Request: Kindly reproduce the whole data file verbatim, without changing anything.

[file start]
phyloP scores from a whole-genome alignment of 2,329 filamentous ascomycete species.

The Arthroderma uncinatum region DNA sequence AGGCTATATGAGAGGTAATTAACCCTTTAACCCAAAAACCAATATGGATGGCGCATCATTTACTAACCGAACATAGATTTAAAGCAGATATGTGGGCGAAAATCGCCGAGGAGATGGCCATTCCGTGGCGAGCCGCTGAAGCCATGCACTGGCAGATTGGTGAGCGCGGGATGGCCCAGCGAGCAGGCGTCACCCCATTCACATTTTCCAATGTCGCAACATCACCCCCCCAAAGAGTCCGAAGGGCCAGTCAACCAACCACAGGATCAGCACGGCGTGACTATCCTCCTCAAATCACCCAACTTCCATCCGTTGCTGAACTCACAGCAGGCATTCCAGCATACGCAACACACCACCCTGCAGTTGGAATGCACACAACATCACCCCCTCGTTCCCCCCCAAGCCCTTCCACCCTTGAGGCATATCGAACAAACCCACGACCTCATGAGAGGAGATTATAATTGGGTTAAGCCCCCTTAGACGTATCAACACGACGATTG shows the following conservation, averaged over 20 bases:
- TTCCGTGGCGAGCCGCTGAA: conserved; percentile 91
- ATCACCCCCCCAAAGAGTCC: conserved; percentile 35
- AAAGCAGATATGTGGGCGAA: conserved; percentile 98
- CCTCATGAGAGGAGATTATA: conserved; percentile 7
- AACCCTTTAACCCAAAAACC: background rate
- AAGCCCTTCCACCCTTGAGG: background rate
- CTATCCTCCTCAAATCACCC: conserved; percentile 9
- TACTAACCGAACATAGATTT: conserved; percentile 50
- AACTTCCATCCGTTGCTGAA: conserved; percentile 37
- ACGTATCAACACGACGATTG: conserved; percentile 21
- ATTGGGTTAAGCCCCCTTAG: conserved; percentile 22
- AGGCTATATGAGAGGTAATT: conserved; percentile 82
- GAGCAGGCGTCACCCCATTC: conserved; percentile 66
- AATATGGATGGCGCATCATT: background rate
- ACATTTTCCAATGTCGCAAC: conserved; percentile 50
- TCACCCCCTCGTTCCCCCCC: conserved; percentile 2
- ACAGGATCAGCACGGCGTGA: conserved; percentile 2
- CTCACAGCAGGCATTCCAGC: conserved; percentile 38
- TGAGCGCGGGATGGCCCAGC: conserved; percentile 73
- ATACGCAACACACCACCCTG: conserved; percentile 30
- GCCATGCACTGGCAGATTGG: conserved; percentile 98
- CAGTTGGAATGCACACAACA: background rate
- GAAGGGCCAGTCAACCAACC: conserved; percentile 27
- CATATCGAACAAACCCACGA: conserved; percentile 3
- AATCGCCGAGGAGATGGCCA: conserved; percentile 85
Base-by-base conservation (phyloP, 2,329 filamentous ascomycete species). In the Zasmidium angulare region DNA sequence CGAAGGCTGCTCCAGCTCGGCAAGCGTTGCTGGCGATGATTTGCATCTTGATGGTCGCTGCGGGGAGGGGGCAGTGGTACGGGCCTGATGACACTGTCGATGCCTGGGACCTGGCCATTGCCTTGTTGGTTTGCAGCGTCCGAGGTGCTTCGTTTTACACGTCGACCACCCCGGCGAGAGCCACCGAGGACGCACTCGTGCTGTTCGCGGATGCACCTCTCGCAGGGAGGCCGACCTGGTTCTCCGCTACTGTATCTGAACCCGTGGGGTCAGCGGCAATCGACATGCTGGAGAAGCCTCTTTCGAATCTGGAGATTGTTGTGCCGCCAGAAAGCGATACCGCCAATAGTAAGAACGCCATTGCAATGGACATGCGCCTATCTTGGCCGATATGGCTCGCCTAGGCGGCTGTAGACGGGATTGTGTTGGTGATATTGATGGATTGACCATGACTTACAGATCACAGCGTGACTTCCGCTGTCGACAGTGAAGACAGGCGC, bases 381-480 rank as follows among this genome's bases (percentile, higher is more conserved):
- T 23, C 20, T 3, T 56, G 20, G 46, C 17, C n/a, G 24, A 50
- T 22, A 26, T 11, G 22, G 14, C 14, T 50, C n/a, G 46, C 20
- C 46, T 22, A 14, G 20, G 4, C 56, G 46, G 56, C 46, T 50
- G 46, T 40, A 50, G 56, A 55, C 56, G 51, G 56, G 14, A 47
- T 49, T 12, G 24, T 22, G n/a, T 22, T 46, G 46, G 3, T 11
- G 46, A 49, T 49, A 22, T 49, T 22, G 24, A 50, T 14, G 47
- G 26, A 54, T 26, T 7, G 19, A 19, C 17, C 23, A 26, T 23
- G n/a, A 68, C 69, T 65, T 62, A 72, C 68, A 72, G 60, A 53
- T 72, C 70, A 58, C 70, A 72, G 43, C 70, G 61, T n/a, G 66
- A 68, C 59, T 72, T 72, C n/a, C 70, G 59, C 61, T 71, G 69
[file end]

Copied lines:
phyloP scores from a whole-genome alignment of 2,329 filamentous ascomycete species.

The Arthroderma uncinatum region DNA sequence AGGCTATATGAGAGGTAATTAACCCTTTAACCCAAAAACCAATATGGATGGCGCATCATTTACTAACCGAACATAGATTTAAAGCAGATATGTGGGCGAAAATCGCCGAGGAGATGGCCATTCCGTGGCGAGCCGCTGAAGCCATGCACTGGCAGATTGGTGAGCGCGGGATGGCCCAGCGAGCAGGCGTCACCCCATTCACATTTTCCAATGTCGCAACATCACCCCCCCAAAGAGTCCGAAGGGCCAGTCAACCAACCACAGGATCAGCACGGCGTGACTATCCTCCTCAAATCACCCAACTTCCATCCGTTGCTGAACTCACAGCAGGCATTCCAGCATACGCAACACACCACCCTGCAGTTGGAATGCACACAACATCACCCCCTCGTTCCCCCCCAAGCCCTTCCACCCTTGAGGCATATCGAACAAACCCACGACCTCATGAGAGGAGATTATAATTGGGTTAAGCCCCCTTAGACGTATCAACACGACGATTG shows the following conservation, averaged over 20 bases:
- TTCCGTGGCGAGCCGCTGAA: conserved; percentile 91
- ATCACCCCCCCAAAGAGTCC: conserved; percentile 35
- AAAGCAGATATGTGGGCGAA: conserved; percentile 98
- CCTCATGAGAGGAGATTATA: conserved; percentile 7
- AACCCTTTAACCCAAAAACC: background rate
- AAGCCCTTCCACCCTTGAGG: background rate
- CTATCCTCCTCAAATCACCC: conserved; percentile 9
- TACTAACCGAACATAGATTT: conserved; percentile 50
- AACTTCCATCCGTTGCTGAA: conserved; percentile 37
- ACGTATCAACACGACGATTG: conserved; percentile 21
- ATTGGGTTAAGCCCCCTTAG: conserved; percentile 22
- AGGCTATATGAGAGGTAATT: conserved; percentile 82
- GAGCAGGCGTCACCCCATTC: conserved; percentile 66
- AATATGGATGGCGCATCATT: background rate
- ACATTTTCCAATGTCGCAAC: conserved; percentile 50
- TCACCCCCTCGTTCCCCCCC: conserved; percentile 2
- ACAGGATCAGCACGGCGTGA: conserved; percentile 2
- CTCACAGCAGGCATTCCAGC: conserved; percentile 38
- TGAGCGCGGGATGGCCCAGC: conserved; percentile 73
- ATACGCAACACACCACCCTG: conserved; percentile 30
- GCCATGCACTGGCAGATTGG: conserved; percentile 98
- CAGTTGGAATGCACACAACA: background rate
- GAAGGGCCAGTCAACCAACC: conserved; percentile 27
- CATATCGAACAAACCCACGA: conserved; percentile 3
- AATCGCCGAGGAGATGGCCA: conserved; percentile 85
Base-by-base conservation (phyloP, 2,329 filamentous ascomycete species). In the Zasmidium angulare region DNA sequence CGAAGGCTGCTCCAGCTCGGCAAGCGTTGCTGGCGATGATTTGCATCTTGATGGTCGCTGCGGGGAGGGGGCAGTGGTACGGGCCTGATGACACTGTCGATGCCTGGGACCTGGCCATTGCCTTGTTGGTTTGCAGCGTCCGAGGTGCTTCGTTTTACACGTCGACCACCCCGGCGAGAGCCACCGAGGACGCACTCGTGCTGTTCGCGGATGCACCTCTCGCAGGGAGGCCGACCTGGTTCTCCGCTACTGTATCTGAACCCGTGGGGTCAGCGGCAATCGACATGCTGGAGAAGCCTCTTTCGAATCTGGAGATTGTTGTGCCGCCAGAAAGCGATACCGCCAATAGTAAGAACGCCATTGCAATGGACATGCGCCTATCTTGGCCGATATGGCTCGCCTAGGCGGCTGTAGACGGGATTGTGTTGGTGATATTGATGGATTGACCATGACTTACAGATCACAGCGTGACTTCCGCTGTCGACAGTGAAGACAGGCGC, bases 381-480 rank as follows among this genome's bases (percentile, higher is more conserved):
- T 23, C 20, T 3, T 56, G 20, G 46, C 17, C n/a, G 24, A 50
- T 22, A 26, T 11, G 22, G 14, C 14, T 50, C n/a, G 46, C 20
- C 46, T 22, A 14, G 20, G 4, C 56, G 46, G 56, C 46, T 50
- G 46, T 40, A 50, G 56, A 55, C 56, G 51, G 56, G 14, A 47
- T 49, T 12, G 24, T 22, G n/a, T 22, T 46, G 46, G 3, T 11
- G 46, A 49, T 49, A 22, T 49, T 22, G 24, A 50, T 14, G 47
- G 26, A 54, T 26, T 7, G 19, A 19, C 17, C 23, A 26, T 23
- G n/a, A 68, C 69, T 65, T 62, A 72, C 68, A 72, G 60, A 53
- T 72, C 70, A 58, C 70, A 72, G 43, C 70, G 61, T n/a, G 66
- A 68, C 59, T 72, T 72, C n/a, C 70, G 59, C 61, T 71, G 69